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foreign trade zone

Gillibrand stops in Bergen to pump up Foreign Trade Zones

By Howard B. Owens

Sen. Kirsten Gillibrand stopped for a tour of Liberty Pumps in Bergen today to promote Genesee County's "Foreign Trade Zone" designation.

Liberty is the first company in Genesee County to apply for the benefits of an FTZ.

Charlie Cook, president and CEO of Liberty Pumps, said the designation will help his company grow and create more jobs.

"It's certainly going to help reduce our costs," Cook said. "We are initially limited to three companies because it's crucial to monitor everything and control the inventory on the floor, so our most expensive components are duty free and there's an advantage there. It's our intent to flow the savings to the bottom line and generate more profits, which fuels future growth."

Profits, Cook, explained, means more research and development and more funds to bring new products to market, which means expansion.

Liberty Pumps is surrounded by three parcels of land that are suitable for expansion and Cook mentioned that the company is considering it options and will almost certainly expand in the next couple of years.

The FTZ allows Liberty Pumps to buy some of the parts it needs to build products without paying tariffs, but then it can also avoid tariffs on its exports.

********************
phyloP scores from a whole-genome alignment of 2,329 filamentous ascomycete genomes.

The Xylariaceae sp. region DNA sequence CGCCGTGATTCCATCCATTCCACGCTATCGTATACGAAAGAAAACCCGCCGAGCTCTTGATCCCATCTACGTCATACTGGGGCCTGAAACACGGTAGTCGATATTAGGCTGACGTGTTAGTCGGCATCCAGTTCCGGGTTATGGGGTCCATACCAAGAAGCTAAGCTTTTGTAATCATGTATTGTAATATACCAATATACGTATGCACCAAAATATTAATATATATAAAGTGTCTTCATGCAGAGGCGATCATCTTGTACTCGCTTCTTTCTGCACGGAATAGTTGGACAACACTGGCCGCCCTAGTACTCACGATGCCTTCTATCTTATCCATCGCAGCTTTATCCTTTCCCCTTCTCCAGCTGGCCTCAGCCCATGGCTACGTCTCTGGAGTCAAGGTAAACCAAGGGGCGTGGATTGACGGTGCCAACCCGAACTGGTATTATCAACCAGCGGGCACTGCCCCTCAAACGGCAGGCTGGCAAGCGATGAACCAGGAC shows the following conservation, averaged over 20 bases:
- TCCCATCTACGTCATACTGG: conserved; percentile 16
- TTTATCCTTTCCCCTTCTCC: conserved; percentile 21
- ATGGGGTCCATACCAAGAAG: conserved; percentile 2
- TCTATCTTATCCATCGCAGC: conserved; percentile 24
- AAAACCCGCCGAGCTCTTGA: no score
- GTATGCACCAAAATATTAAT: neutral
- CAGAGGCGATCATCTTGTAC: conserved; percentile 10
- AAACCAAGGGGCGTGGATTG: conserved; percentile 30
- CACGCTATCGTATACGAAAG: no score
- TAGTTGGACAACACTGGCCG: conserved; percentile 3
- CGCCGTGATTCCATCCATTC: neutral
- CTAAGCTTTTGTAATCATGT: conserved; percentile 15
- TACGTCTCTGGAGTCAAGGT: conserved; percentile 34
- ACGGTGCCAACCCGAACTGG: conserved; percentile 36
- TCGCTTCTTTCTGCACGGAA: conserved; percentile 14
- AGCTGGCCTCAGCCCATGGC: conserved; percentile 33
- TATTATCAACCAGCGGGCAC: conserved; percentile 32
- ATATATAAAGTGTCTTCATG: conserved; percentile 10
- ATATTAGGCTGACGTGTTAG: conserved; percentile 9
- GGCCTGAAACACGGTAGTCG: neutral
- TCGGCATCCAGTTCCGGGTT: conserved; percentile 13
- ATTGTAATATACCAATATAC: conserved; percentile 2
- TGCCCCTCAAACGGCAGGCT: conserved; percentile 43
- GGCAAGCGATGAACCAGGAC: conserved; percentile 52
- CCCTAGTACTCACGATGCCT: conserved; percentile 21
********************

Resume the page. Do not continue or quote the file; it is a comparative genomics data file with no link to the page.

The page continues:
Cook wanted to note, however, that not every component it could buy overseas is imported.

"We really try to limit our foreign purchases of components," Cook said. "If we can buy it domestically, we always prefer domestic components, but the fact is, these particular motors you can't get from a U.S. manufacturer anymore. They've all closed down these lines. Other components, like castings, we could do that, but we're trying to contain that business, a lot of it, to domestic sources rather than foreign."

Gillibrand said FTZs are important to help New York's economy grow.

"I encourage all manufacturers who can benefit to apply," Gillibrand said. "We make some of the most amazing things in the world right here in New York. We produce some of the greatest agricultural products of anywhere in the world. We want to be able to increase the world markets for our goods and services. We want to keep local busineses in a position of strength."

Gillibrand supports foreign trade zone designation for Genesee County

By Howard B. Owens

Press Release:

Washington, D.C. – U.S. Senator Kirsten Gillibrand is urging U.S. Commerce Secretary Gary Locke to approve the application submitted by the Genesee County Economic Development Corporation (GCEDC) and the Genesee Gateway Local Development Corporation (GCLDC) for a Foreign Trade Zone (FTZ), a measure that could help attract more businesses to the region, help local businesses find new markets, and create more local jobs. 

In her letter to Secretary Locke, Senator Gillibrand wrote, “This designation would allow for important incentives that could help reduce the cost of doing business for participating companies, increase their competitiveness, and help them access new opportunities to expand their markets. The foreign trade zone designation will also minimize the need for businesses to shift their operations to foreign countries to be nearer to new markets, keeping more jobs within the United States.”